China Unicom (Hong Kong) Ltd., the nation’s second-largest wireless company, reported profit that missed analyst estimates as efforts to rein in smartphone subsidies fell short.
Net income in the first quarter rose 89 percent to 1.9 billion yuan ($308 million), from 1.01 billion yuan a year earlier, the Beijing-based company said in a filing yesterday. That lagged behind the 2.58 billion-yuan median estimate of four analysts surveyed by Bloomberg News.
Chairman Chang Xiaobing lured new subscribers with low-cost smartphones priced at 999 yuan, including ZTE Corp.’s V956, helping trim reliance on subsidies for pricier devices such as Apple Inc.’s iPhone5, which sells for about six times the price. Still, the company said it spent 2.23 billion yuan on such subsidies in the period.
“Results were lower than the market’s and our expectations, which was due to higher than expected handset subsidies,” Ricky Lai, a Hong Kong-based analyst with Guotai Junan International Holdings Ltd., said in an e-mail yesterday. He had projected such costs for the period would total 2.1 billion yuan, or 6.2 percent less than the actual.
Alen Lin, a Hong Kong-based analyst with BNP Paribas Securities Asia estimated China Unicom had 2.6 billion yuan in subsidy expenses for the first half of this year, he wrote in a note to clients yesterday.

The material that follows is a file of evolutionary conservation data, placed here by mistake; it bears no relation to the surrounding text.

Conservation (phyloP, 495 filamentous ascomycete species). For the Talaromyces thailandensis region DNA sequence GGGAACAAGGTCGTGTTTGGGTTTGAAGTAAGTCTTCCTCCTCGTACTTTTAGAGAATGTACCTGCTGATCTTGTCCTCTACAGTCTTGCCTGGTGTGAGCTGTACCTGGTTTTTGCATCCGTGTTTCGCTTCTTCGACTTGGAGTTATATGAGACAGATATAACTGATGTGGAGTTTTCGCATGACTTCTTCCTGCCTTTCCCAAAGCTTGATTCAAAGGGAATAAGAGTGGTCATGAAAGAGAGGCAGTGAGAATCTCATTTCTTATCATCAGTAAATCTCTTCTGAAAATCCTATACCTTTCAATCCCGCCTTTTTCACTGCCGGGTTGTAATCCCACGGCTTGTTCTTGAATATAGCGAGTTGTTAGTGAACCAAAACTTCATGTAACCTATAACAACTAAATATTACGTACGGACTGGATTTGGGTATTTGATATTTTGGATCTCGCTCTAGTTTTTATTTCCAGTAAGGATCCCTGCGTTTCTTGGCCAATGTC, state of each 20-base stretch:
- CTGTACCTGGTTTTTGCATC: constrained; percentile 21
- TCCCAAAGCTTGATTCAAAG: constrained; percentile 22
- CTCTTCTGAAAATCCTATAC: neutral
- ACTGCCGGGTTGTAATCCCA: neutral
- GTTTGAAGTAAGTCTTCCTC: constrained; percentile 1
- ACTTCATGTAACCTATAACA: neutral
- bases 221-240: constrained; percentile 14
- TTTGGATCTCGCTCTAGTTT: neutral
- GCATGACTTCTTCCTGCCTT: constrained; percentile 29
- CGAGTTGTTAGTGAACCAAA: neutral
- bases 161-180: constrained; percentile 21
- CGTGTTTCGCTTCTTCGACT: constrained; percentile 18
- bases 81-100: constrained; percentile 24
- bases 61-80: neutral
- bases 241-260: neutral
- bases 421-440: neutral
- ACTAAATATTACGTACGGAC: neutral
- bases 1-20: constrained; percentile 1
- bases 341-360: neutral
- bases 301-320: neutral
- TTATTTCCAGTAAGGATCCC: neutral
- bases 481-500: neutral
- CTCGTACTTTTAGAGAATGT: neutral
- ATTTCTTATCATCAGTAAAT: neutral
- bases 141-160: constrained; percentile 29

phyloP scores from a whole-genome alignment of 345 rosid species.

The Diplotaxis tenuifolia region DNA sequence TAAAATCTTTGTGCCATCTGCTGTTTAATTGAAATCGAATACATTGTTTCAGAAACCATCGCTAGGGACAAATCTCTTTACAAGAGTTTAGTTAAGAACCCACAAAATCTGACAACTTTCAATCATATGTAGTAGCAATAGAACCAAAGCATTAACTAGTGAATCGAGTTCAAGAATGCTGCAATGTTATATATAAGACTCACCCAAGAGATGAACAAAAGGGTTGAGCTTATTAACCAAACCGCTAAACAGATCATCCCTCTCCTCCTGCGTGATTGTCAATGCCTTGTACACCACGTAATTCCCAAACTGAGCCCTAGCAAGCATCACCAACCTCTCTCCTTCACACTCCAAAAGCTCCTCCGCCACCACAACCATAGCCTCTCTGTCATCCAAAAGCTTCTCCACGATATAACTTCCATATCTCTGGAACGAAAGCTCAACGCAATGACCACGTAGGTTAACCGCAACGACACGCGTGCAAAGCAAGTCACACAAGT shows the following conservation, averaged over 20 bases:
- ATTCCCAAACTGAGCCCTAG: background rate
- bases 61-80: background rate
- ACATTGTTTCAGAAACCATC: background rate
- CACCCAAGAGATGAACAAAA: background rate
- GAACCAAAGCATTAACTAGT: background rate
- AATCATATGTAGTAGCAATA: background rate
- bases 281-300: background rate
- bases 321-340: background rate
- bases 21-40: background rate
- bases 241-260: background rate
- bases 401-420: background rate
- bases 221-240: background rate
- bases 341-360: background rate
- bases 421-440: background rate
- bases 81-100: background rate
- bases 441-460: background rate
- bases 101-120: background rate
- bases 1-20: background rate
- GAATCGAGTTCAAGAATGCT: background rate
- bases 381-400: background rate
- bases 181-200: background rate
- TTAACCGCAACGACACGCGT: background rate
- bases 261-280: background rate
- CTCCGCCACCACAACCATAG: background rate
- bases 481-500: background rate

“Handset subsidy expenses were significantly higher than our estimate,” Lin wrote.
As smartphones encouraged users to download more games and videos on third-generation services, the handset subsidies fell to 11.6 percent of 3G revenue for the period, from 15.8 percent a year earlier, China Unicom said.
Unicom’s total revenue rose 15 percent to 70.6 billion yuan in the quarter. The company was expected to report sales of 66.7 billion, according to the median estimate in the Bloomberg survey.
Unicom fell 0.2 percent to close at HK$10.80 in Hong Kong trading before the announcement. The shares have dropped 13 percent this year, compared with a 1.1 percent decline for the city’s Hang Seng Index.
Unicom had 87.8 million 3G subscribers at the end of the first quarter, lagging behind the 114.4 million for market leader China Mobile Ltd., according to data the companies released this month.
China Mobile this week reported its weakest profit growth in three quarters as higher costs eroded gains from an increase in users of high-speed network services. Third-ranked China Telecom Corp. is scheduled to report results today.
— With assistance by Edmond Lococo